Reading this article, and the responses that followed, struck a strange chord with me. As a federal Maritime Domain Awareness (MDA) analyst, my view of data and information is pretty simple- the more the better. The more information we have, the better awareness we have, and the better decisions we can make. This applies to just about any decision that needs to be made, whether it is a course change to avoid another vessel (the original purpose of AIS) or perhaps knowing what other vessels are out there to assist when encountering difficulties- say spotting potential pirates.
Simply said, information is power. The question needs to be asked, is this information more powerful in the hands of pirates or in the hands of friendly commercial vessels and the coalition forces operating in the area? What presents the greatest danger- too much information, or to little?
Take, for example, the article gCaptain posted about the vessel [I]Steve Irwin, [/I]“When the hunter become the hunted: Sea Shephard outruns Somali pirates.” As the article notes, upon their encounter with pirates, the [I]Steve Irwin [/I]was able to outrun the approaching skiffs, and subsequently sent the information about the encounter to nearby naval forces. Interestingly, the article notes the [I]Steve Irwin [/I]was also mistaken by the U.S. naval forces as a Dutch vessel (was their AIS on?). In both cases, the exchange of information helped develop a more accurate picture, and enhanced awareness (i.e. MDA), of what was happening and what the threat was.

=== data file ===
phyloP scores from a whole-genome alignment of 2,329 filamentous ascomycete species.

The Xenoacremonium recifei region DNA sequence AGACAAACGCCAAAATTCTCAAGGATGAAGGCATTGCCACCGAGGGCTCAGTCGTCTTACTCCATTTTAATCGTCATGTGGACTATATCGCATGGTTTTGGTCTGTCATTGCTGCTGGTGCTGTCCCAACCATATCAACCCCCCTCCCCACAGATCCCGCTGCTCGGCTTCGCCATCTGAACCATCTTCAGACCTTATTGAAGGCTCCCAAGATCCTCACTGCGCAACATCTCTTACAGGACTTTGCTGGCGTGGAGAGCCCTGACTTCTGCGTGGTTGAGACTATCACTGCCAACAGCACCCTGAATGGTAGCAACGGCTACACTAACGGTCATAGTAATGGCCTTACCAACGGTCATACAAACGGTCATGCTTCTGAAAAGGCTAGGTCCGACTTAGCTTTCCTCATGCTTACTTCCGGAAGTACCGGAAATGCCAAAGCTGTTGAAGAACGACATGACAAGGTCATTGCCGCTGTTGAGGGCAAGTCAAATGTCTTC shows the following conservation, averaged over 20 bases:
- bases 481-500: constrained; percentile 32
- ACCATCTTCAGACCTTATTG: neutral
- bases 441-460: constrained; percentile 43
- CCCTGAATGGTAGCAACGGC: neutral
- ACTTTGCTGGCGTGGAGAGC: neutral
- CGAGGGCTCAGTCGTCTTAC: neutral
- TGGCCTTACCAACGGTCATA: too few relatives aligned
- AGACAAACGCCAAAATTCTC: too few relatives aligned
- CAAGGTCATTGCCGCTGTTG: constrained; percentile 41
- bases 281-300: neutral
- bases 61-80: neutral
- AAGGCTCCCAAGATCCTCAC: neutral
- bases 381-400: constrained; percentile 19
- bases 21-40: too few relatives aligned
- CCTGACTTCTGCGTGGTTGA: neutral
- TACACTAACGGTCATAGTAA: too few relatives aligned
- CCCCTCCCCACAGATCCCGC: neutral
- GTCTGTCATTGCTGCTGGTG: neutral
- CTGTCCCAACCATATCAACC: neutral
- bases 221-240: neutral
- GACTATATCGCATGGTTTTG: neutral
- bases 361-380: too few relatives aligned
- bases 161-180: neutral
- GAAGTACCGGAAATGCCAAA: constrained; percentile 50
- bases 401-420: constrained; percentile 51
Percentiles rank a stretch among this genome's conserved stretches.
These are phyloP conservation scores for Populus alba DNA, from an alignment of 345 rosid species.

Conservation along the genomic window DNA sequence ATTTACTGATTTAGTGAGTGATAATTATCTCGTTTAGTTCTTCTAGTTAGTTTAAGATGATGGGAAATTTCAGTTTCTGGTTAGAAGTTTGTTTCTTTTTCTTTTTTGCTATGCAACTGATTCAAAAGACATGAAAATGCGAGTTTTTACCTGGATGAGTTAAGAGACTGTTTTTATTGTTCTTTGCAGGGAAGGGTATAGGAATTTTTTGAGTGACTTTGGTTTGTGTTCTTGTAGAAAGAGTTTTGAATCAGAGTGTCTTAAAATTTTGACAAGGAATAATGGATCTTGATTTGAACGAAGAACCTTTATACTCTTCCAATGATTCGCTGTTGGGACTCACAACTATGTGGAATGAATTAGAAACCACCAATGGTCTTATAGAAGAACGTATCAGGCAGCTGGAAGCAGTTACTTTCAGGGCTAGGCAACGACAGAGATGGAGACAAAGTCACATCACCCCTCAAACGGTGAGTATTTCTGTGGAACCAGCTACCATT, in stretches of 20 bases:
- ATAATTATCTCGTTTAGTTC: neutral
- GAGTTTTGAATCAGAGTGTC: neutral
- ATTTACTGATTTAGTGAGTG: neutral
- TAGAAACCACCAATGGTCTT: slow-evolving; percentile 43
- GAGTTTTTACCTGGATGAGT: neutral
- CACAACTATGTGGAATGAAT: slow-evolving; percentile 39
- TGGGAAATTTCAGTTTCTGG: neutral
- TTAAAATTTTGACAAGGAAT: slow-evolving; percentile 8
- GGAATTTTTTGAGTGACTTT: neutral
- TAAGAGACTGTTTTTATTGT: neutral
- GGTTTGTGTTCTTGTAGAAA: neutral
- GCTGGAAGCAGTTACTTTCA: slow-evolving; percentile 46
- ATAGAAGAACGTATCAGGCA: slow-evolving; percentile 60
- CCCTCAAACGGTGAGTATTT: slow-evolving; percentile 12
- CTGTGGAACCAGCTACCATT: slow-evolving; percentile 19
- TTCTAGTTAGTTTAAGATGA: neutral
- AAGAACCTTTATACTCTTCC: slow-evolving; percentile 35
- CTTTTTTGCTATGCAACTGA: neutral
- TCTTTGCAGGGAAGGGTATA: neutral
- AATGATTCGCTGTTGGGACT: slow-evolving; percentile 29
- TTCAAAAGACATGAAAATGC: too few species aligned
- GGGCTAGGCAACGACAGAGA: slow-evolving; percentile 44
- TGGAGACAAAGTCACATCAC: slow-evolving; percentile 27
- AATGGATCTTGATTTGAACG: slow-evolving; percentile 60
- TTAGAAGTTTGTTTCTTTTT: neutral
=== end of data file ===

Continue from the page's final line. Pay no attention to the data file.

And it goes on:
Ultimately, just as important the information that is available is the action taken. Certainly pirates can use it to target vessels and easily identify their next victim. Just as easily, vessels can use that information to identify who else is transiting those waters, who is friend or foe, and who can call on for assistance if they are under attack.
For those that operate on or around the water, you know you can’t have full awareness of what is going on around you without accurate information. Just check out the latest mishap report and it will be easy to see the consequences. Then the question remains the same…which is more dangerous, too much information or too little?